Have you been called a people pleaser, and you aren’t sure it is true? Or how you ended up this way?
Editor and lead writer Andrea Blundell explores.
What is a people pleaser?
So what is the meaning of ‘people pleaser’?
It refers to a constant need to put others needs before your own. This will manifest both in personal relationships as well as at work, and even in interactions with strangers.
Note that there is not a ‘people pleaser syndrome’, despite what the internet might have you believe. Although it is definitely a behaviour you can discuss and work on with your counsellor or psychotherapist.
How to tell if you are a people pleaser
1.You almost never use the word ‘no’.
‘No, I can’t’. ‘No, that doesn’t suit me’. ‘Not for me, sorry!’. How often do you say such phrases? If you are a people pleaser, saying no will be a rarity.
You will also spend hours, if not days, agonising over decisions that should have been simple, trying to work yourself up to say no. Only to convince yourself to yet again say yes.
2. Avoidance tactics are your go-to.
If people put you on the spot and ask you things in person, the word ‘yes’ is out of your mouth before you even have a moment to think.
So what better way to avoid having to say no than to avoid being asked things in the first place? This can look like not answering your phone, and skipping out on social events if you suspect someone who wants something from you will be there.
3. You have a physical reaction to letting others down.
Think of something you are being asked to do that you aren’t thrilled about.
Now practise saying, ‘no, I can’t do it’ in your head.
Does your stomach clench, your throat feel hot? Do you feel sick, or, more precisely, afraid? Pleasing others is connected to a fear of being seen in a negative light or as a letdown.
4. You don’t know your boundaries.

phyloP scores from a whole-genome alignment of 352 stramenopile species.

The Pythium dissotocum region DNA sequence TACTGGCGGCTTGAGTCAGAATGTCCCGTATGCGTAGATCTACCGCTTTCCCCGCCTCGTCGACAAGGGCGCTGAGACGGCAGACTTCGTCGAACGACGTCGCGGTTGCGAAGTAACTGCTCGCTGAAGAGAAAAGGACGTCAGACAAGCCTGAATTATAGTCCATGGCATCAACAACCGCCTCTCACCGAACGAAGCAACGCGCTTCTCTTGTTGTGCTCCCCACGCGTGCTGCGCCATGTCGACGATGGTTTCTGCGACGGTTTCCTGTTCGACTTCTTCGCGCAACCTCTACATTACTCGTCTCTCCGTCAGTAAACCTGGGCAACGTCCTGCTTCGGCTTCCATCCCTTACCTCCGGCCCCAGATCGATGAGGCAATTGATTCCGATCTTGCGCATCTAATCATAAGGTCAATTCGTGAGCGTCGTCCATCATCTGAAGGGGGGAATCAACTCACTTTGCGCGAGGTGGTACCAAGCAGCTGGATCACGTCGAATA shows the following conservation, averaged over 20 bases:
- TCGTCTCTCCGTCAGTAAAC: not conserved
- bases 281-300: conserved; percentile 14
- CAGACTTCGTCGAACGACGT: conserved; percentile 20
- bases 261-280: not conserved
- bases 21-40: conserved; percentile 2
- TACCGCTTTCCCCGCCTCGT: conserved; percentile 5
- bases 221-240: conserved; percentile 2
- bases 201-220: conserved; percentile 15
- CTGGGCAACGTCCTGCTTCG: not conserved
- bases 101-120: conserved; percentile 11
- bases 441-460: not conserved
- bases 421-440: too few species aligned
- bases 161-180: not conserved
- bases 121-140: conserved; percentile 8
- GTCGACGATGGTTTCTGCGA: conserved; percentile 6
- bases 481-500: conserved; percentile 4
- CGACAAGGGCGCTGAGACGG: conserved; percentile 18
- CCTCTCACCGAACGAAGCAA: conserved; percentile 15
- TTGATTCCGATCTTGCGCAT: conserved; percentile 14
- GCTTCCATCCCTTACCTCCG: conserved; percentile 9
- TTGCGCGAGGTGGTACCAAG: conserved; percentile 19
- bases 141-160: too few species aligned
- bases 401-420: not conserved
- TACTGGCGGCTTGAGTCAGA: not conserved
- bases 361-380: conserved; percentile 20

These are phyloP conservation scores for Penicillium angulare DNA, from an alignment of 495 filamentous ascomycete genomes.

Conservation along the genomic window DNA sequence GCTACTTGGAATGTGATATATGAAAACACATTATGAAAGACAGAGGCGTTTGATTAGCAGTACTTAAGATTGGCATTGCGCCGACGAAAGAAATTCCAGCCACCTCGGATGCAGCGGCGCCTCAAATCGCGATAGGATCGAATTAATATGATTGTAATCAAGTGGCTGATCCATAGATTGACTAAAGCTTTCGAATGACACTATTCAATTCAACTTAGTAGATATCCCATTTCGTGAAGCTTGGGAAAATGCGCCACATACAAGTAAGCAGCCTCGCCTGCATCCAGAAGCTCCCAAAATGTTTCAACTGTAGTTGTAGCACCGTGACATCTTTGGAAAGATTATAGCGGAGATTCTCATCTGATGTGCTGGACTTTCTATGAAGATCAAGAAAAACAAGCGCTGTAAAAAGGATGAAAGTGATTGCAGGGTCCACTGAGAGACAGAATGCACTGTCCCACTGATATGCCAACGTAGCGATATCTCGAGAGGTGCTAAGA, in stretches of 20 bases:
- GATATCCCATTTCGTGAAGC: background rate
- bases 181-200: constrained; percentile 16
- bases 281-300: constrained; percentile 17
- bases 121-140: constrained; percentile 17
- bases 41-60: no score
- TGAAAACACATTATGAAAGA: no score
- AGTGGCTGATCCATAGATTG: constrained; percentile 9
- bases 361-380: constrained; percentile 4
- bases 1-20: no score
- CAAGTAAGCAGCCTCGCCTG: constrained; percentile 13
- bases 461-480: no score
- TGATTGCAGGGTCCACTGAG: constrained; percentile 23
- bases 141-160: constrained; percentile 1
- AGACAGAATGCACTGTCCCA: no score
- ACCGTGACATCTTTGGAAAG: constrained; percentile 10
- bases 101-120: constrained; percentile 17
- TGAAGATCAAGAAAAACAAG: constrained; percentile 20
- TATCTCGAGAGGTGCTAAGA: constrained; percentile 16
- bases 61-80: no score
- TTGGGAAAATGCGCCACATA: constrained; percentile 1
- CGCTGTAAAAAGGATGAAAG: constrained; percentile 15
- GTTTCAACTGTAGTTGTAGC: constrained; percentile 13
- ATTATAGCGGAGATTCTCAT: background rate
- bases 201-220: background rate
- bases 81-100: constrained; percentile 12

Can you list right now, quickly, five important personal boundaries? If you are a people pleaser, you’ll likely go blank or struggle. You might not even know quite what a personal boundary really is.
5. You hear yourself agreeing to things you don’t like.
It’s not just about being a ‘yes person’, but also about hiding your own opinions.
Do you have the impression that your mouth is owned by someone else? Or often feel slightly ‘out of body’, watching a person who is apparently you laugh at jokes that are distasteful, or agree with diatribes that are against your values?
6. You call others ‘selfish’ (but never to their face).
This is a type of psychological projection often practised by those who are people pleasers. Your own frustration with your over-giving leads you to think of others as ‘selfish’ if they dare have the very boundaries you wish you did.
Deep down you believe that people owe you. You attribute all your people pleasing to being a good person, but really you are giving to get.
Again, the body doesn’t lie. Look at your energy levels and state of mind. Do you always feel like you are ‘running to stand still’, and just can’t keep up? Is your own life disorganised, are you often late, and have a feeling of being barely held together? It’s often because you are not setting boundaries.
8. You rarely if ever delegate.
You tell yourself it’s because ‘it’s just easier to do things myself’. But never asking for help can also happen if we are so used to meeting others needs we can’t imagine letting someone meet yours.
9. Me time last on the list, or never makes the list.
When did you last do a hobby that you enjoyed? Not one your partner enjoys and you don’t mind, or a thing your friend dreamed up, but something that was always your unique passion?
10. You compare yourself to others and come up lacking.
But we also learn to be a ‘yes person’ through our childhood environments and experiences.
Often it’s down to parenting. If your caregiver was unwell, either physically or mentally, you might have had to be a caregiver, always trying to meet your parent’s needs. This can lead to a limiting belief that your personal value comes from pleasing others, and to an adulthood riddled with codependency.
Or perhaps your parent was notemotionally available, was inconsistent, and didn’t show you unconditional love and acceptance. You were loved when you were ‘good’ or ‘quiet’ but learned to hide the rest of you. This leads to anxious attachment, moulding yourself around others needs and panicking if you feel lack of approval.